At the National Business Coalition on Health's annual conference this week, an attendee posed this question to presenters during a breakout session: Will large insurance carriers squash Consumer Operated and Oriented Plans when they attempt to compete for members.

Barbara Smith, one of the presenters and the associate director for the CO-OP Program at CMS, said there are concerns the CO-OPs could be negatively impacted by existing health insurers using tactics such as predatory pricing and cherry picking the healthiest people in the population. Smith also encouraged CO-OPs to devote their full attention to marketing their services as a way to offset any negative publicity directed their way from insurance companies.

To their advantage, CO-OPs will be capitalized by low-interest federal loans and, as new entrants in the insurance market, will have an initial exemption from medical loss ratio rules. CO-OPs are the result of federal healthcare reform legislation, and they are required to be consumer-governed nonprofit health plans. They are intended to provide more competition within insurance markets, including state health insurance exchanges, which are required to launch by 2014.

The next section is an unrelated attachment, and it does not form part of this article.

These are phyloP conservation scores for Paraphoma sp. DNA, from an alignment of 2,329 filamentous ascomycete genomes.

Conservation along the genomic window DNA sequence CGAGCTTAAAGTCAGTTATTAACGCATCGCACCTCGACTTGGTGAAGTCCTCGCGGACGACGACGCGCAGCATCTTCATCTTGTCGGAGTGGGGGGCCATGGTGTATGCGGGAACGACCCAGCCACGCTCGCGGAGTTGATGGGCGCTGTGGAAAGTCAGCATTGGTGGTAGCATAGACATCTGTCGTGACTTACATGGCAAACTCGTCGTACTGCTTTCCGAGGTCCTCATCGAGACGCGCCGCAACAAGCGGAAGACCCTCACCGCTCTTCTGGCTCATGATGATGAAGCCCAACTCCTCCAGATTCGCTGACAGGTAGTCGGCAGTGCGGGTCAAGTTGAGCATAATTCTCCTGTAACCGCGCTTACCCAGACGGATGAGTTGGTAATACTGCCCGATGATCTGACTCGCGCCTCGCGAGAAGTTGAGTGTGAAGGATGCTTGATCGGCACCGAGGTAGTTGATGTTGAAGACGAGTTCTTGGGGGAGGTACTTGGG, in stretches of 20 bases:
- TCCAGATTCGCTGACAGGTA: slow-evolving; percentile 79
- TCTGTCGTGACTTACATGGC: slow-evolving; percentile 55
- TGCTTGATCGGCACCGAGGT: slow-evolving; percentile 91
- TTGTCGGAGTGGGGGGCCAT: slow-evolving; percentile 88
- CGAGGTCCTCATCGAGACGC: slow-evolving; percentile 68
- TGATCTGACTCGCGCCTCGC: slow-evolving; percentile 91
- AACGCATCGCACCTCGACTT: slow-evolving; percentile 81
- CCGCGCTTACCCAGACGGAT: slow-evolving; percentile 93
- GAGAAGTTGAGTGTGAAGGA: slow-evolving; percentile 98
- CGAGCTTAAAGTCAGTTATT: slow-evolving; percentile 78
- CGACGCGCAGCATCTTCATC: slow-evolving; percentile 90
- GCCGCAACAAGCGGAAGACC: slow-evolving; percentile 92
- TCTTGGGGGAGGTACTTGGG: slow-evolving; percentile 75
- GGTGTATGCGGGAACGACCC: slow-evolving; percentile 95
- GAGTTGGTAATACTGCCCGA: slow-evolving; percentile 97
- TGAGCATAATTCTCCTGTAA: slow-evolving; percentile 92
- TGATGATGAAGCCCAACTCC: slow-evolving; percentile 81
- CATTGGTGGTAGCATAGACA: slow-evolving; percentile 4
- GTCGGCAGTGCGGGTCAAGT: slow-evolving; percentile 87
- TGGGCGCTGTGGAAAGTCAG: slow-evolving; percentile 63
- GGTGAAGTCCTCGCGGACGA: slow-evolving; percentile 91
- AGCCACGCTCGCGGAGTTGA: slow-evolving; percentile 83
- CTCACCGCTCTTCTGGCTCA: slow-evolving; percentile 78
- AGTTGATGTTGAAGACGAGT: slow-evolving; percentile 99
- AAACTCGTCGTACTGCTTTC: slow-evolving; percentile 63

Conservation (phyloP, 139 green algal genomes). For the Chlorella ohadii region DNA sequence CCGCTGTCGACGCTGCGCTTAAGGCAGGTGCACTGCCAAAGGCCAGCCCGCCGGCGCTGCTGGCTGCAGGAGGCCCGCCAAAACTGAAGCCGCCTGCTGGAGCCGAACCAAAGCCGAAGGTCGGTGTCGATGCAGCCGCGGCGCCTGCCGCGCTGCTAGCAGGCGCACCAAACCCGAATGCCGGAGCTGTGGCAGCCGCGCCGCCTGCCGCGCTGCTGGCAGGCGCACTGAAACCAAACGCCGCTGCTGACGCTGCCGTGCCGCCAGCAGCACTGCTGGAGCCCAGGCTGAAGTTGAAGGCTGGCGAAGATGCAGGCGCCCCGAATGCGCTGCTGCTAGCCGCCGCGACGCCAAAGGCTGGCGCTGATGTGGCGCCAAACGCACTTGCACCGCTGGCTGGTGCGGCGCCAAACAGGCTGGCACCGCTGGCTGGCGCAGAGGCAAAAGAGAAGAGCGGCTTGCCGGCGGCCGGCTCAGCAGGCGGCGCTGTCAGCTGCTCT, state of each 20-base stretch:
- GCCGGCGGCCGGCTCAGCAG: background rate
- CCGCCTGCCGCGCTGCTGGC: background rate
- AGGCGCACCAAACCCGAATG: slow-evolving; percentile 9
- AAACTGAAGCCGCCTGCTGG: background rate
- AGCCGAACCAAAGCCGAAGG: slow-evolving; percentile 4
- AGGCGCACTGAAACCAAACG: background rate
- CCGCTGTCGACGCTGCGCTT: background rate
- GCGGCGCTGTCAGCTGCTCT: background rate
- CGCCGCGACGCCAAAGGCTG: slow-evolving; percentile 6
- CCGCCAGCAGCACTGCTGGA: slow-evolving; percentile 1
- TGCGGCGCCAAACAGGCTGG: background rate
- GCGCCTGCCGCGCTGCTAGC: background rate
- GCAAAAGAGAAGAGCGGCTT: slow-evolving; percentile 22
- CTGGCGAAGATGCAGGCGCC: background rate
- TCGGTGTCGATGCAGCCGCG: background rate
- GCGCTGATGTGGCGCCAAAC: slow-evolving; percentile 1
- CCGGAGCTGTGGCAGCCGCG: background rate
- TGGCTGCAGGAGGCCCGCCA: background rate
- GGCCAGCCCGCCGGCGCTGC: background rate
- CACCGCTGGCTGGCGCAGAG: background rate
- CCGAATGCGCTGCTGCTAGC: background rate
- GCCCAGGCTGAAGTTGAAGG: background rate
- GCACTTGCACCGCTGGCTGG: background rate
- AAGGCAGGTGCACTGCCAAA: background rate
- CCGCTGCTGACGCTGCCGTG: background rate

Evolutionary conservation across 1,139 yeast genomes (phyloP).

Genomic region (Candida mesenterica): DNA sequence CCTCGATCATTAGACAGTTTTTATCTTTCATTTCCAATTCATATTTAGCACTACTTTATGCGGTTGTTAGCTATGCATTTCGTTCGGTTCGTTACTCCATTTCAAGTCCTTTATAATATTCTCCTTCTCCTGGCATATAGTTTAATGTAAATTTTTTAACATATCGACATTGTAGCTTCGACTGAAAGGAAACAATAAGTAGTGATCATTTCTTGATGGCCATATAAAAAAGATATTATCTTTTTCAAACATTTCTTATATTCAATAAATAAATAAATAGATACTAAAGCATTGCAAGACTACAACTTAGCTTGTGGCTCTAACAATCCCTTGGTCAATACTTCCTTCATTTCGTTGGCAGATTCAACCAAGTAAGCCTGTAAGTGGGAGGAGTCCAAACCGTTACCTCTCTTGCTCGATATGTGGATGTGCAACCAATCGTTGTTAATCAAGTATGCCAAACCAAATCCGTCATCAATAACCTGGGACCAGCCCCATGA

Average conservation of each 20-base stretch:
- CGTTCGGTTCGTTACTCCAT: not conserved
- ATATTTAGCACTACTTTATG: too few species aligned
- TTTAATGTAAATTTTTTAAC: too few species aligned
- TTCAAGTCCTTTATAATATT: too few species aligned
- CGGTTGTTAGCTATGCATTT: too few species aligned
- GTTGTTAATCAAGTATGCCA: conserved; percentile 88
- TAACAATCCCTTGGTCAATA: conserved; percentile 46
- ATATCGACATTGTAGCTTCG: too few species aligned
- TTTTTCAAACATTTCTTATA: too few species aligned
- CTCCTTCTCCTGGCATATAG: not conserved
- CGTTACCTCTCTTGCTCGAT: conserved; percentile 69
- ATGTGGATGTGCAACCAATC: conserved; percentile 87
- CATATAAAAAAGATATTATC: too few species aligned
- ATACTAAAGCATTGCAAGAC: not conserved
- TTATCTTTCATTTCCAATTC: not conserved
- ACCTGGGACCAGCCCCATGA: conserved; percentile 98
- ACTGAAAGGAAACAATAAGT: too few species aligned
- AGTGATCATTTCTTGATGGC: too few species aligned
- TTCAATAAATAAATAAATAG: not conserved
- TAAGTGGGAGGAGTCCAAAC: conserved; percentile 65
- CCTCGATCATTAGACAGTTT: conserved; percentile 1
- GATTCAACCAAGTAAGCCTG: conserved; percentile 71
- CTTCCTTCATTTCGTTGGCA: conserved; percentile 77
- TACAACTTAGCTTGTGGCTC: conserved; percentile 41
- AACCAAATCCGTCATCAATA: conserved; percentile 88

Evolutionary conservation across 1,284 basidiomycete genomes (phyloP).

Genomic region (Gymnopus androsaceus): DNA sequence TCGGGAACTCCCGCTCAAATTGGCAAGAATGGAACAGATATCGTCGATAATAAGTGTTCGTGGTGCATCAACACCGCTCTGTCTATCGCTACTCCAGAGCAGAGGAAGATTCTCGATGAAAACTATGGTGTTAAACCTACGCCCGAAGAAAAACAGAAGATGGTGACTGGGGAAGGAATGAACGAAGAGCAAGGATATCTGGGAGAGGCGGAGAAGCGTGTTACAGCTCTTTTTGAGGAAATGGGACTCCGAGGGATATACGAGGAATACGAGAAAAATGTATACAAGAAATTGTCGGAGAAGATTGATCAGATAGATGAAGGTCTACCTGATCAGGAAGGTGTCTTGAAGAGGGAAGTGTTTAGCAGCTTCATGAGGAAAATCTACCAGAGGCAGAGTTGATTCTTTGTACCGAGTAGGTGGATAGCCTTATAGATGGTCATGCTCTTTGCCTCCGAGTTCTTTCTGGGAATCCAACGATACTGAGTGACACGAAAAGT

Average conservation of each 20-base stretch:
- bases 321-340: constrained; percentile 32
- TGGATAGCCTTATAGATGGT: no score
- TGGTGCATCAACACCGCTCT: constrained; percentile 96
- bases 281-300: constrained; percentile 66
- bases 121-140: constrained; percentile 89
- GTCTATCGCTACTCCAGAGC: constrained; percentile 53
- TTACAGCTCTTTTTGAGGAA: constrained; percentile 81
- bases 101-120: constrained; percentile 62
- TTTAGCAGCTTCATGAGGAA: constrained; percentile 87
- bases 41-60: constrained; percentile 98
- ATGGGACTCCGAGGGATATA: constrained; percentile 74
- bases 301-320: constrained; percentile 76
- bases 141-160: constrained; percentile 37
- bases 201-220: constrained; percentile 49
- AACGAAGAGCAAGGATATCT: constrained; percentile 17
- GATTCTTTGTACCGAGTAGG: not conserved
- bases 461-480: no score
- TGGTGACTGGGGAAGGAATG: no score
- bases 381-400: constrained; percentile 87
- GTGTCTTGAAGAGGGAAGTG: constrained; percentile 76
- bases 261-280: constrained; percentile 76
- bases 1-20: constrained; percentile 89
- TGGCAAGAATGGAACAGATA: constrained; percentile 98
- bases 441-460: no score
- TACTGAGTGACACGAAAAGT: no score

CMS has already received its first round of applicants seeking to become a CO-OP, and among them is Jerry Burgess, CEO of HealthCare 21 Business Coalition and Smith's co-presenter at the NBCH conference. He described the long and challenging process of setting the foundation for CO-OPs in Tennessee and South Carolina, including the recruitment of attorneys and insurance industry experts who volunteered their time.

A key to Burgess strategy is demonstrating to providers the benefits of CO-OPs, which he said will remove traditional insurance companies from interfering in the physician-patient relationship. Because providers see the CO-OPs as a positive alternative to traditional insurers that can bring more competition to the market, Burgess was able to obtain agreements with providers for favorable fee schedules and a commitment to reimbursement reform, such as bundled payments, in the future. Burgess said another lynchpin of his strategy is building a provider network that includes accountable care organizations.

While Burgess is off to a strong start, the real test will come when CO-OPs hit the market and start competing with large insurers, such as the BlueCross BlueShield plans in Tennessee and South Carolina. Only then will it become clear whether CO-OPs are squashed or, if successful, begin to reset the model for how providers interact with patients and payers.

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